Smile Telecom has been saved from the brink of liquidation after its majority shareholder issued a last-minute waiver to conditions attached to its new money proposal.

In a move unusual for a development lender, aggressive brinksmanship from South Africa’s Public Investment Corporation to the proposed restructuring threatened to tip the company into liquidation unless it received payment due under a share put option worth $45 million.

The success of the plan hinged on an agreement between the company’s majority shareholder, Al Nahla, and South Africa's Public Investment Corp, or PIC, acting on behalf of the Government Employees Pension Fund, or GEPF, which is also a small minority shareholder. GEPF holds a put option (exercised on 24 Dec, 2020) entitling it to sell its shares in the company to Al Nahla entities for $45 million. One condition attached to $51 million new money being provided to Smile under the restructuring plan was that GEPF extend its put option by 12 months to 31 March, 2022.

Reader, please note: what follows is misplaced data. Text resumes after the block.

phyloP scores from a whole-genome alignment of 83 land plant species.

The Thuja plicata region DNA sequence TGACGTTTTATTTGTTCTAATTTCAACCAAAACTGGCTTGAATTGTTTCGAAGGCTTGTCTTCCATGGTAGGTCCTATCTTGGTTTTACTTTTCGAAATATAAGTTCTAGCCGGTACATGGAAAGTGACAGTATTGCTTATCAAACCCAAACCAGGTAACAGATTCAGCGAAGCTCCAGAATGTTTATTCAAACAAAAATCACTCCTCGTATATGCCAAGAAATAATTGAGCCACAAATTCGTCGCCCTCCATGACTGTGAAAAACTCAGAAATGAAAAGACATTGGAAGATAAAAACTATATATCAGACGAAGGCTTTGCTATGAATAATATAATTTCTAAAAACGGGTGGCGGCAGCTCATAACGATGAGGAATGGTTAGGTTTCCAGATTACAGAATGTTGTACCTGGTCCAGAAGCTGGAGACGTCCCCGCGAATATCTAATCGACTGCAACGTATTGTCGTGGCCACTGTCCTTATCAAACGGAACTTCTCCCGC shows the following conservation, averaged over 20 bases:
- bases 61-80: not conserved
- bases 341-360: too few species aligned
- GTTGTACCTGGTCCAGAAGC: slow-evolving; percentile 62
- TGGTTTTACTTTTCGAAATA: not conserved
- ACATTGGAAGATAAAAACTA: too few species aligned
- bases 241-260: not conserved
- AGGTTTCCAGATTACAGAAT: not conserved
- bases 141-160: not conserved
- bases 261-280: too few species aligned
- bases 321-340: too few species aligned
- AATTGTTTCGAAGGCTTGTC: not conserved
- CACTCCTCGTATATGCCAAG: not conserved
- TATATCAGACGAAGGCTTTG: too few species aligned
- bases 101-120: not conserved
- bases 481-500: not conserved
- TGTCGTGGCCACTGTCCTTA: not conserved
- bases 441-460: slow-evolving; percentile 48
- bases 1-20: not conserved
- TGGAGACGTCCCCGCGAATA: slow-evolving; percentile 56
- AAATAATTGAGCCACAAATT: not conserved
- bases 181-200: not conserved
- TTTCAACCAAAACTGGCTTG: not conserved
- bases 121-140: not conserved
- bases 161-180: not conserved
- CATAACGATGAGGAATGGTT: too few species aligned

In the standoff that ensued, PIC prevailed over the shareholder and will received its $45 million due under the put option.  As a result of the compromise the English High Court sanctioned the restructuring plan on 30 March. The effect of the plan is intended to stabilise the group’s financial position and enable it to participate in a controlled asset disposal and sale process for stakeholders.  Returns to senior ECA lenders under the plan is estimated at 93.4% by Grant Thornton. Had the company been forced into liquidation, lenders would likely have received nothing.